The best albums you probably didn’t hear this year
For every blockbuster album by the likes of Taylor Swift and Susan Boyle, there’s always another one that inexplicably flies under the radar. Every year we discover exceptional music that gets little fanfare but still gets under our skin. Here are 10 records from 2010 that you might have missed but are better late than never.
MARY GAUTHIER “The Foundling’’ This former Boston resident has never balked at exploring the darker side of life in her songs, but her latest is by far her most revealing. “The Foundling’’ is a concept album about Gauthier’s journey to trace her lineage, from being placed in a New Orleans orphanage as a baby to tracking down her birth mother some 40 years later. It’s a heartbreaking work of powerful storytelling, a blueprint for how modern country records could — and should — sound. By the end of “The Foundling,’’ you realize Gauthier wasn’t just in search of her mother; she was looking for her own identity.
MIKE PATTON “Mondo Cane’’ Considering he has one of the most chameleonic, and thrilling, voices in rock, it isn’t exactly a surprise that Patton decided the time was ripe to record an album of Italian pop songs from the 1950s and ’60s, in Italian (mostly). He’s brought this “why not?’’ attitude to his many and diverse post-Faith No More projects. Here with a choir, band, and 40-piece orchestra, Patton runs through a spectrum of moods and vocal styles. The songs are by turns sumptuous and romantic (“Deep Down’’), furious and rocking (“Urlo Negra’’), spare (“Scalinatella’’), and swellegant (“Quello Che Conta’’). The album is offbeat for sure but not off-putting, and language is no barrier with music this lovely.
JORGE DREXLER “Amar la Trama’’ Drexler, a Uruguayan singer-songwriter who was Latin America’s best-kept secret until he won an Academy Award in 2005 for his song “Al Otro Lado del Río’’ from “The Motorcycle Diaries,’’ took a novel approach to making this album. To avoid the sterility of a studio, he recorded “Amar la Trama’’ in four days in front of a small audience chosen from an online contest. Weaving in and out of rootsy folk, after-hours soul, and acoustic blues, the album has a loose and ultimately intoxicating charm. It’s as if you’re in the front row as Drexler’s poetic tales unfold with a lean band backing him. If Drexler has never been on your radar, “Amar la Trama’’ is the best excuse to remedy that. (Bonus: He’ll be performing at Berklee Performance Center on Jan. 20.)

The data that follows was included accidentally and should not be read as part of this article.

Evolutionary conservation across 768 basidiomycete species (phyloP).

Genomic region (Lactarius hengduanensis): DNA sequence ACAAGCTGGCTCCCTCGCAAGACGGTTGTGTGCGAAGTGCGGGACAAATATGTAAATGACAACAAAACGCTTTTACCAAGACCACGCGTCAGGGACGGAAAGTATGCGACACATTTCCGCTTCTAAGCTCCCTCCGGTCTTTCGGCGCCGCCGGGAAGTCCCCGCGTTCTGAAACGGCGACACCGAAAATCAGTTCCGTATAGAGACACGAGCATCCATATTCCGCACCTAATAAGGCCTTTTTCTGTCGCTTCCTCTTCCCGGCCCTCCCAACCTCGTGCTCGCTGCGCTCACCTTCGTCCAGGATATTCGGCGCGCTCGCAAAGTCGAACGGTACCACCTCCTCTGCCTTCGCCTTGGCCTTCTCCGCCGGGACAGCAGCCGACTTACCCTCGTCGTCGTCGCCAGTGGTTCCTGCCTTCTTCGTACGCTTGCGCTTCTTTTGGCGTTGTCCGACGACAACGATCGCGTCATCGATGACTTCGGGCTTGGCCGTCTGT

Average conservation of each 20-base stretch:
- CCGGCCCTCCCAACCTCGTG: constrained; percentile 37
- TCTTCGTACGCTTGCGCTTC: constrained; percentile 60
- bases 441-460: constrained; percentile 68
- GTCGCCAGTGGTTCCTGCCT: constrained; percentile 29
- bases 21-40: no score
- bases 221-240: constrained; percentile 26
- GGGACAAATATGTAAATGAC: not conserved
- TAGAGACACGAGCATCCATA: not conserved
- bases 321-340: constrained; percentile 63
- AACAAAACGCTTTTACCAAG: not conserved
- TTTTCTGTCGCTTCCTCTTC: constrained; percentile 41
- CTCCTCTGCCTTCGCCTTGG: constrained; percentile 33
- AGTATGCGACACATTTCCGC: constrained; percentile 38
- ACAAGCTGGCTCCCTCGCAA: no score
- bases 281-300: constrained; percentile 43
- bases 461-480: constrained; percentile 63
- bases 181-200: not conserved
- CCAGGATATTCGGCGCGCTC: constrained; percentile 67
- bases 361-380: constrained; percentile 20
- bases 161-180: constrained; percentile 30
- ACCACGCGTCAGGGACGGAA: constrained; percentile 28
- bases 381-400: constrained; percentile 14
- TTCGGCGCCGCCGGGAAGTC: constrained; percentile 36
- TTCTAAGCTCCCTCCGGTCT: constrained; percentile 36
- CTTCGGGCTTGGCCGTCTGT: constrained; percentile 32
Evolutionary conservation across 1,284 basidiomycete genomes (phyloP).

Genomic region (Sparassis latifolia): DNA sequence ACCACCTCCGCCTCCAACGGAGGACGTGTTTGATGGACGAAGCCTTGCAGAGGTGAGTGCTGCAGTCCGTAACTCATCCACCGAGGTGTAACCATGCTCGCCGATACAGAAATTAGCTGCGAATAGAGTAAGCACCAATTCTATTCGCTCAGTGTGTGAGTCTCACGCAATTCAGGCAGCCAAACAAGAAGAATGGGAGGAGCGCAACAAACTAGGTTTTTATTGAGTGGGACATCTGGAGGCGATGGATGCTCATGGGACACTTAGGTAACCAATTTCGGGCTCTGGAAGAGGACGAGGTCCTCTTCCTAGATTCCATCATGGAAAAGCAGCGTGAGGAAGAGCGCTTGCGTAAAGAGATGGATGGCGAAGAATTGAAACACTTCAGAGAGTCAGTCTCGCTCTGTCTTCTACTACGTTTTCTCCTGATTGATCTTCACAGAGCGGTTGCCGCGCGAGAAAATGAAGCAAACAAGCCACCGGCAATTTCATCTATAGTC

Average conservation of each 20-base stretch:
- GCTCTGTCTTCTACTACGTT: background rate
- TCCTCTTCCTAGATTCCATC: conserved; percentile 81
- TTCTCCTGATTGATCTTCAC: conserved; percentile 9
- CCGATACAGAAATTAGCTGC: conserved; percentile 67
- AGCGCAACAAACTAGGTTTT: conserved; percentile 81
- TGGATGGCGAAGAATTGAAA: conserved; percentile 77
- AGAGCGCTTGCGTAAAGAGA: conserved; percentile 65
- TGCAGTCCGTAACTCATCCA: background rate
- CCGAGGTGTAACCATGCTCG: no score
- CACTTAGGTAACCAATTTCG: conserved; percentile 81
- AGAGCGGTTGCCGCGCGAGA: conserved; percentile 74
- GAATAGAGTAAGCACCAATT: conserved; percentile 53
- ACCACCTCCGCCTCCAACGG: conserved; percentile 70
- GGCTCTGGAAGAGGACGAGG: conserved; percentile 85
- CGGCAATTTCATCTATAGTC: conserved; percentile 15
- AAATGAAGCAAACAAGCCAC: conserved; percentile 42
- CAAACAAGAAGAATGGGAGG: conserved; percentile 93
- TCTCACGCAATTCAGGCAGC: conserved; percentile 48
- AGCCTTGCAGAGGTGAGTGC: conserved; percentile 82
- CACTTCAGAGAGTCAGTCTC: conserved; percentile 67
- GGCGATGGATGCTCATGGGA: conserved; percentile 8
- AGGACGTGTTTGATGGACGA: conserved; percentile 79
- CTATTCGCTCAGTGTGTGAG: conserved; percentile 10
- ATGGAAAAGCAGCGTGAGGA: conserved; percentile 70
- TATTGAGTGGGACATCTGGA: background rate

SHOOTER JENNINGS “Black Ribbons’’ For five years, Jennings has been making a solid name for himself mining the same outlaw country vein originally tapped by his legendary daddy, Waylon. But on this ambitious release he takes an intriguing, expectation-confounding leap into the world of the prog-rock concept album. Veering from psychedelic murki ness to ethereal harmonizing, “Ribbons’’ boils over with pummeling, industrial-strength guitar riffs, spacey synth interludes, and an elaborate tale of a dystopian future plagued by censorship and emotional strife. Elements of country and Southern rock remain evident in the many layers of sound. Add in guest spots from Stephen King and George Jones and intricate packaging, and you’ve got one riveting, and surprisingly accessible, left turn.
SAM AMIDON “I See the Sign’’
On his previous albums, especially 2008’s “All Is Well,’’ Amidon blew in like a tumbleweed from the Dust Bowl. With the spirit of Woody Guthrie alive and well, Amidon’s voice and song selections were of a certain vintage, but the overall effect was thoroughly modern, creating a tension between analog balladry and digital flourishes. Amidon, who grew up in Vermont on a diet of sacred-harp songs and old fiddle tunes, continues his exploration of that sound with “I See the Sign,’’ making something new out of something old. JR